The owners of Tintin have made an official comment on copyright as an indirect response of the persecution of Tintin fan Bob Garcia. Unfortunately they have completely misrepresented the law of copyright as it stands in the UK and most of Europe.
Some maintain that Moulinsart keeps an iron grip on the rights it has acquired; on the contrary, we are the first to respect the freedom of expression. We have never prevented anyone from writing a book about Tintin, or any other aspect of Hergé’s life and work. We have total respect for authors!
If the author of a book about Tintin wants to illustrate it with pictures or photos taken from the work or life of Hergé, then it is only normal that we ask to read the manuscript first. This is also simply a basic freedom.
If a book is lacking quality or is intentionally negative, it is quite normal for us to feel that we shouldn’t allow the reproduction of frames taken from Hergé’s books, or drawings the author realised: if we were to allow the use of such images, we would give the impression of supporting the work in question….
Every year, hundreds of requests to use one or a number of pictures by Hergé are authorised, … In 2009, less than 10 requests were turned down: … We clearly inform those who would like to use one of Hergé’s drawings about certain rules which they are expected to honour.
Moulinsart are misrepresenting the law here.
Fair Dealing allows producers of books and other works to incorporate copyright images WITHOUT THE OWNERS PERMISSION. An author does not need seek permission from Moulinsart. An author does not need to send Moulinsart a copy of their work to get it approved. All an author needs to do is ensure that the use of copyright material is limited to a reasonable amount and acknowledge the copyright holder’s ownership.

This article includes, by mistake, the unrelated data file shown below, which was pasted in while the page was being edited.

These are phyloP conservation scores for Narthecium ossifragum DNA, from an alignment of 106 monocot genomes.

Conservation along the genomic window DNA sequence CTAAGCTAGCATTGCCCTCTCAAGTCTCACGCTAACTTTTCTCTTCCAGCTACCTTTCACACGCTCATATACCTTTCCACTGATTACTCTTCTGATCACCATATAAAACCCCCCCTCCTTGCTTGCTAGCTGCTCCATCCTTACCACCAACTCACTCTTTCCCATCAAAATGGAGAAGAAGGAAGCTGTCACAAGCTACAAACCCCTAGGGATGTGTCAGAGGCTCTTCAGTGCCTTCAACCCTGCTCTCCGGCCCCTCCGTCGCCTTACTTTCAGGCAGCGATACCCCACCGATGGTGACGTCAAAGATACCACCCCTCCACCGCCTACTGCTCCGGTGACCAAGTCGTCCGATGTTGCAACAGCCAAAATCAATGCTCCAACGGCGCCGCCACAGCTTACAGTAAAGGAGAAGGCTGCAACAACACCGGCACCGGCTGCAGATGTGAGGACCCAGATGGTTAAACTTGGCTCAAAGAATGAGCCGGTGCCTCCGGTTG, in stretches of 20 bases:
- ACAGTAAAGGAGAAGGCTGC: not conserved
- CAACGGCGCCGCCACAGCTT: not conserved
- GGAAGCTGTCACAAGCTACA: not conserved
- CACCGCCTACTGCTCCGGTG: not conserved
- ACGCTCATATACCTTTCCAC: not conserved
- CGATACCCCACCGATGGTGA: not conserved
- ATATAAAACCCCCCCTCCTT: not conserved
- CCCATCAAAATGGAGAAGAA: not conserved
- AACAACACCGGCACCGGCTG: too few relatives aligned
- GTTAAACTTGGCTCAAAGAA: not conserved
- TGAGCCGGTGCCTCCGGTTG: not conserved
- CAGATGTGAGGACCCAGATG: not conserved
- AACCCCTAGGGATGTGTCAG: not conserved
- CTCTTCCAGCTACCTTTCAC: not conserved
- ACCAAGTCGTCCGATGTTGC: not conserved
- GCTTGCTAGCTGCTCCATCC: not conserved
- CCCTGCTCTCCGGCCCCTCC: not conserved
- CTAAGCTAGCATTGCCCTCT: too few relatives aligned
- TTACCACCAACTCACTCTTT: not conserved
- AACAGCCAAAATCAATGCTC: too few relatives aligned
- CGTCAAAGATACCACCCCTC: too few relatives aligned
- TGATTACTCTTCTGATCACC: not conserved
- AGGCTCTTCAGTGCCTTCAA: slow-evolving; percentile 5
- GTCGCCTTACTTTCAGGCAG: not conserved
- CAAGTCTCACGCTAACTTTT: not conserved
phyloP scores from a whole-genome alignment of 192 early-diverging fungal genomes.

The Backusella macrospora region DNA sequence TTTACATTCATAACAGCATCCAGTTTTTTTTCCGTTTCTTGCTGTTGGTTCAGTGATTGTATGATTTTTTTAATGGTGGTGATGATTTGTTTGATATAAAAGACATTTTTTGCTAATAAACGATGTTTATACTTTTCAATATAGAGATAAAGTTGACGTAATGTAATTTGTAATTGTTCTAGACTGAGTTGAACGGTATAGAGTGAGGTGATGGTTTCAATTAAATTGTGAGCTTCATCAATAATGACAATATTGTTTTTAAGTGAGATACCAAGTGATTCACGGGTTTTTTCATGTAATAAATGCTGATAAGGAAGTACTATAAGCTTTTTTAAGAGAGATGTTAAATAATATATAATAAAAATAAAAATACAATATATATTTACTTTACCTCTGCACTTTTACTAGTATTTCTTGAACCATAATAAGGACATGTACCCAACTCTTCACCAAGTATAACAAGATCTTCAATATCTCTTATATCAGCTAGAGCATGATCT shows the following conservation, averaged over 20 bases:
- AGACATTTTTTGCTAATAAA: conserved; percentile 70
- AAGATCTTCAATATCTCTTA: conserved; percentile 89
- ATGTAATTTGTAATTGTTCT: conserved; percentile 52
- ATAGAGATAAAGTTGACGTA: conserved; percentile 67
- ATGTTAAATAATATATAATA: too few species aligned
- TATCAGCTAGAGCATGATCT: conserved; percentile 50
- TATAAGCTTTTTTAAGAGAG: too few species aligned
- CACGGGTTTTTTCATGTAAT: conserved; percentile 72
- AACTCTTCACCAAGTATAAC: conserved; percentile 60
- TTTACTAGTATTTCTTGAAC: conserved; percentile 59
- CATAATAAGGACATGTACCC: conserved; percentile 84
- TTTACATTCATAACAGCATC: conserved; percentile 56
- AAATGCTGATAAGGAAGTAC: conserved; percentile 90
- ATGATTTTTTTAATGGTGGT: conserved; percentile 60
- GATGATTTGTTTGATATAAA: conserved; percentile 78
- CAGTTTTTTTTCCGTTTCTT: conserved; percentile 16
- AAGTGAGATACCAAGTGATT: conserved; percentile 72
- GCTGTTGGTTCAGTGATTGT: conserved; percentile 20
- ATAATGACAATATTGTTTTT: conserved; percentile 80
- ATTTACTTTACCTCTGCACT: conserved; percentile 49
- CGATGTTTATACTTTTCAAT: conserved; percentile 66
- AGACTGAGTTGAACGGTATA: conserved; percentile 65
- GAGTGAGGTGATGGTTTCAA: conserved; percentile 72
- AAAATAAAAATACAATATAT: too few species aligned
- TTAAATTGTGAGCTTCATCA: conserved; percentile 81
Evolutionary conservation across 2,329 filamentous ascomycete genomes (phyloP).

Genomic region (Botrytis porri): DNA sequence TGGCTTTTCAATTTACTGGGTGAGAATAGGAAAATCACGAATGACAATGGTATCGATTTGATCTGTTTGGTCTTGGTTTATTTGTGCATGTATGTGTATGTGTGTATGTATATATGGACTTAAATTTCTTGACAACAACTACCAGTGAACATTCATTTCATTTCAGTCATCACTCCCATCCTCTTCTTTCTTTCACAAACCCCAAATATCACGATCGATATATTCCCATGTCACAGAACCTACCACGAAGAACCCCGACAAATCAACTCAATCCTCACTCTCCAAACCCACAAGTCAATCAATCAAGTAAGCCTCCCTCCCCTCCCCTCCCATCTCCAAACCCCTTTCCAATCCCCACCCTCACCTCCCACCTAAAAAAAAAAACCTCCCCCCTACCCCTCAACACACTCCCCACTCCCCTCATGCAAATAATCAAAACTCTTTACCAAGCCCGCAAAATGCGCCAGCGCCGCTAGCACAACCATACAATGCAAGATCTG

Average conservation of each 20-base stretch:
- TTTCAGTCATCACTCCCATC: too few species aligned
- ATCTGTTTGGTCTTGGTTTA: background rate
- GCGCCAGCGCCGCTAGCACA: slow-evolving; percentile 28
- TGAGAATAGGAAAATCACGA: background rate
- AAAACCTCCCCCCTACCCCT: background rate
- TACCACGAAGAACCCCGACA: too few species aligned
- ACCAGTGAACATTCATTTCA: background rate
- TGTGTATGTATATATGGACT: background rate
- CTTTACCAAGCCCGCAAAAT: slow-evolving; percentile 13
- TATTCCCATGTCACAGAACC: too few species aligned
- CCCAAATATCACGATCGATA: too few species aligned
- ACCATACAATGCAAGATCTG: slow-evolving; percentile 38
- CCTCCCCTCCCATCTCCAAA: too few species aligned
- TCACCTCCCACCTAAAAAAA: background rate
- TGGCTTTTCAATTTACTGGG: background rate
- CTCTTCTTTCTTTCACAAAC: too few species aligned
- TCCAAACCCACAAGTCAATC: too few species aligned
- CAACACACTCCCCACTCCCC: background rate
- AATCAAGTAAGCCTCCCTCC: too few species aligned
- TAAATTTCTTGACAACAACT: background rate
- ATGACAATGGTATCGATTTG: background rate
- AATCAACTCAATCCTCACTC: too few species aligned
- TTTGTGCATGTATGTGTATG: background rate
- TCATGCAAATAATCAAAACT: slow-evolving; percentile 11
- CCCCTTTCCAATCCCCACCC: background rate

This does not mean that anyone can grab a picture of Tintin and use it to sell their product. Fair Dealing only applies to reporting and critical analysis. I can use the copyrighted text above without asking permission only because I am analysing what they have said. This legal right places no restrictions on the quality of my work. This article could be rubbish or completely hostile to Moulinsart and I would still enjoy the legal protection of Fair Dealing as long as I limited the text I quote to a reasonable amount.
It is the question of “What is reasonable?” that Bob Garcia appears to have run foul of.
There is no defined legal limits as to how much can be used under Fair Dealing. It could by 10% or it could be 90% depending on the circumstance. Reproducing 100 words from a 200 word article is different from reproducing 100 words from a 100,000 word book.
The use of copyrighted materials also has to be relevant. I can quote the article above because it is relevant to the subject but I could not scatter this article with images of Tintin because they would not be relevant.
What is reasonable is a highly subjective issue and this is where authors and publishers get into trouble.
In the Bob Garcia case, it appears that he was right on the border between acceptable and unacceptable usage. When Moulinsart first sued, Mr Garcia won the initial case based on the idea of Fair Dealing. However Mounlinsart appealed and won.
No one is saying that Moulinsart should not protect their intellectual property rights. No one is saying that everyone should be able to use Tintin images to sell their products. What people are saying is that bankrupting a Tintin fan like Bob Garcia for producing a pamphlet in good faith is heavy handed and mean spirited.
Source: Tintin.com Copyright: the latest from Moulinsart.